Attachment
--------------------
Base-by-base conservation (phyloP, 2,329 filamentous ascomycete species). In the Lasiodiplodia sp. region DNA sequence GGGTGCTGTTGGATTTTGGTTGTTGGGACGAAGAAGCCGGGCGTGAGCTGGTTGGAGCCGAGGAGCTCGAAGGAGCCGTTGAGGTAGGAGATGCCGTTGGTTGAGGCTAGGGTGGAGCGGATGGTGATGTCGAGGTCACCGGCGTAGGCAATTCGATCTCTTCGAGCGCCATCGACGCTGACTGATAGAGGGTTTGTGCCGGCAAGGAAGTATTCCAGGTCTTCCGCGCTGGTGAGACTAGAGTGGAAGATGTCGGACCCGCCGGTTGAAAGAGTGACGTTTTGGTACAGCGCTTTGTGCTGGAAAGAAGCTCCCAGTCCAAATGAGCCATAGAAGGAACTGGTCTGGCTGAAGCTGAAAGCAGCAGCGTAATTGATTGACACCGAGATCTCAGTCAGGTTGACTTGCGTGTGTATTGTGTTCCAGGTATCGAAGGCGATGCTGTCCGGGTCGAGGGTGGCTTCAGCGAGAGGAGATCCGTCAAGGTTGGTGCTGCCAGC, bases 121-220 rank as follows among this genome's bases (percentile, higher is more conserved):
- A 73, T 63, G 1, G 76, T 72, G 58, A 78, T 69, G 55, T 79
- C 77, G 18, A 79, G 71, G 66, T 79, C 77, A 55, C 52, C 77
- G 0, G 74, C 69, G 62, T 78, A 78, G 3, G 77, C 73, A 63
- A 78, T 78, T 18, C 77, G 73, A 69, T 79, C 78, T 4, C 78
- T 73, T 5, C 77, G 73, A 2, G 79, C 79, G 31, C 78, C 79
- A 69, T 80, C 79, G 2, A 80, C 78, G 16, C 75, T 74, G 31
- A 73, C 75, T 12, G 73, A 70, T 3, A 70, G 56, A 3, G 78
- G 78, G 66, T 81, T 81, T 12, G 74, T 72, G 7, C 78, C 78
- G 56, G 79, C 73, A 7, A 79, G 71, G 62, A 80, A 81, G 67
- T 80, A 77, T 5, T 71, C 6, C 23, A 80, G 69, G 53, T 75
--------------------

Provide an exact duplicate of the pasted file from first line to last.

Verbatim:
Base-by-base conservation (phyloP, 2,329 filamentous ascomycete species). In the Lasiodiplodia sp. region DNA sequence GGGTGCTGTTGGATTTTGGTTGTTGGGACGAAGAAGCCGGGCGTGAGCTGGTTGGAGCCGAGGAGCTCGAAGGAGCCGTTGAGGTAGGAGATGCCGTTGGTTGAGGCTAGGGTGGAGCGGATGGTGATGTCGAGGTCACCGGCGTAGGCAATTCGATCTCTTCGAGCGCCATCGACGCTGACTGATAGAGGGTTTGTGCCGGCAAGGAAGTATTCCAGGTCTTCCGCGCTGGTGAGACTAGAGTGGAAGATGTCGGACCCGCCGGTTGAAAGAGTGACGTTTTGGTACAGCGCTTTGTGCTGGAAAGAAGCTCCCAGTCCAAATGAGCCATAGAAGGAACTGGTCTGGCTGAAGCTGAAAGCAGCAGCGTAATTGATTGACACCGAGATCTCAGTCAGGTTGACTTGCGTGTGTATTGTGTTCCAGGTATCGAAGGCGATGCTGTCCGGGTCGAGGGTGGCTTCAGCGAGAGGAGATCCGTCAAGGTTGGTGCTGCCAGC, bases 121-220 rank as follows among this genome's bases (percentile, higher is more conserved):
- A 73, T 63, G 1, G 76, T 72, G 58, A 78, T 69, G 55, T 79
- C 77, G 18, A 79, G 71, G 66, T 79, C 77, A 55, C 52, C 77
- G 0, G 74, C 69, G 62, T 78, A 78, G 3, G 77, C 73, A 63
- A 78, T 78, T 18, C 77, G 73, A 69, T 79, C 78, T 4, C 78
- T 73, T 5, C 77, G 73, A 2, G 79, C 79, G 31, C 78, C 79
- A 69, T 80, C 79, G 2, A 80, C 78, G 16, C 75, T 74, G 31
- A 73, C 75, T 12, G 73, A 70, T 3, A 70, G 56, A 3, G 78
- G 78, G 66, T 81, T 81, T 12, G 74, T 72, G 7, C 78, C 78
- G 56, G 79, C 73, A 7, A 79, G 71, G 62, A 80, A 81, G 67
- T 80, A 77, T 5, T 71, C 6, C 23, A 80, G 69, G 53, T 75